Lymphocytes are a type of white blood cell that act as defense cells in the body. They are produced in higher quantities in the presence of an infection, and therefore they can be an indicator of current health status. There are 2 types of lymphocytes: B-cells and T-cells. Each of these play a different role in the immune system.
Lymphocyte levels can be evaluated through a blood test. A high level is normally indicative of infection, while a low level is related to an abnormality within the bone marrow.
It is important for a doctor to assess results alongside their physical exam to determine overall health status and reach a diagnosis. If necessary, the doctor will initiate treatment.
Normal lymphocyte levels are usually between 1000 to 2900 lymphocytes per mm³ of blood, which represents 20 to 50% of the relative concentration. Set reference ranges can vary from lab to lab. When levels are above or below the reference ranges, they are referred to as lymphocytosis (for increased levels) or lymphopenia (for low levels).
1. Low lymphocytes
Lymphocytes that are below references ranges are referred to as lymphopenia. Low levels are usually related to bone marrow abnormalities, like aplastic anemia or leukemia. Lymphopenia can also be a sign of an auto-immune disease, in which the body attacks its own immune system, as seen in lupus.
Lymphopenia can also occur with AIDS, during treatment with immunosuppressant medication, chemotherapy, radiation therapy, rare genetic diseases or stressful situations (like during post-op phases or following strenuous activity).
Decreased lymphocyte counts have also been noted in COVID-19 patients, as the presence of this virus can destroy lymphocytes.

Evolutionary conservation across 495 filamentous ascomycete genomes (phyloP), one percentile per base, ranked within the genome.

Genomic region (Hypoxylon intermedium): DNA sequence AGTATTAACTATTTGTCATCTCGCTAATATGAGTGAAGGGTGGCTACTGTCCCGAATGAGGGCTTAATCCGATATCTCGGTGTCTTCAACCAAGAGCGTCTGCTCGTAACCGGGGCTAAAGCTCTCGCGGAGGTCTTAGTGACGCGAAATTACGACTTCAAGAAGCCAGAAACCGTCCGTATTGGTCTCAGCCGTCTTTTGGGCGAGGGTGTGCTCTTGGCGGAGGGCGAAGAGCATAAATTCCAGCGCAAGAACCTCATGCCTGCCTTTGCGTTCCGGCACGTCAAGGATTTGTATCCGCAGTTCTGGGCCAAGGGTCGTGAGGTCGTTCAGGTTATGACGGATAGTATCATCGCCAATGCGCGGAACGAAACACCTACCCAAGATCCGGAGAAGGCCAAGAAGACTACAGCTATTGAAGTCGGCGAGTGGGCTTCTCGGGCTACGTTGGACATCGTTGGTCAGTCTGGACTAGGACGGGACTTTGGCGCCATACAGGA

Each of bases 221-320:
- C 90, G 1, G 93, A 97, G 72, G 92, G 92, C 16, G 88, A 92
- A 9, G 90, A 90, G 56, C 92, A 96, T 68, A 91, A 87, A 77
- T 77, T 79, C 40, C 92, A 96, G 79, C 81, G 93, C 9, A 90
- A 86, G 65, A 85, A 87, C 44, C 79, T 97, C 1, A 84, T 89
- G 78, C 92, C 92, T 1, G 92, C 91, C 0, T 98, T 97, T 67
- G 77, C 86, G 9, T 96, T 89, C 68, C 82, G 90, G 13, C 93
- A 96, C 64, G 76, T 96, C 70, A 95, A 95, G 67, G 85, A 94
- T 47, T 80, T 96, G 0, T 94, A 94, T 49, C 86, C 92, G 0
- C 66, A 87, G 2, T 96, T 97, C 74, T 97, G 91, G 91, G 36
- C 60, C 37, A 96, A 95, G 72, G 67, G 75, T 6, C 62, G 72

2. High lymphocytes
Lymphocyte levels that are above the reference ranges are referred to as lymphocytosis. This is a common finding for patients presenting with symptoms of an infection. The main causes of high lymphocytes are:
- Acute infections, like mononucleosis, poliomyelitis, measles, rubella, dengue or pertussis.
- Chronic infections, like tuberculosis or malaria
- Viral hepatitis
- Pernicious anemia, which is characterized by a lack of folic acid and vitamin B12
- Overdose of benzene or other toxic metals
In addition, the increased number of lymphocytes can also increase due to physiologic changes from pregnancy or breastfeeding. It can also be a result of nutritional deficiencies, like lack of vitamin C, vitamin D or calcium.
Types of lymphocytes
The body produces 2 types of lymphocytes: B-lymphocytes (which are immature cells produced in the bone marrow and released to the bloodstream to make antibodies to fight bacteria, viruses and fungi) and T-lymphocytes (which are produced in the bone marrow and develop in the thymus).
Developed T-lymphocytes can be further categorized into 3 groups:
- CD4 T-lymphocytes: these help the B-lymphocytes to eliminate infections. They are the first line of defense of the immune system. These are usually the main cells that are affected with HIV as those who are infected will usually have a CD4 level of less than 100/ mm³
- CD8 T-lymphocytes: These decrease the activity of other types of lymphocytes and are noted to be increased in cases of HIV
- Cytotoxic lymphocytes: these destroy abnormal cells or cells that are infected by viruses or bacteria
All lymphocyte tests, especially CD4 or CD8 tests, should always be interpreted by a doctor to evaluate for the presence of illnesses, like HIV.
Atypical lymphocytes are lymphocytes that present with varied shapes. These usually emerge with infections, particularly viral infections like mononucleosis, herpes, AIDS, rubella and varicella. Atypical lymphocytes can also be noted on blood tests during bacterial infections (like tuberculosis, and syphilis), protozoan infections (like toxoplasmosis), when there is a hypersensitivity to medications, or with auto-immune diseases (like lupus).
Normally these lymphocyte levels will return to normal (which is 0%) after the foreign invader is eliminated.
These lymphocytes are considered to be active T-lymphocytes that are produced in response to infected B-lymphocytes. They work the same as typical lymphocytes, although they are generally larger and have different shapes.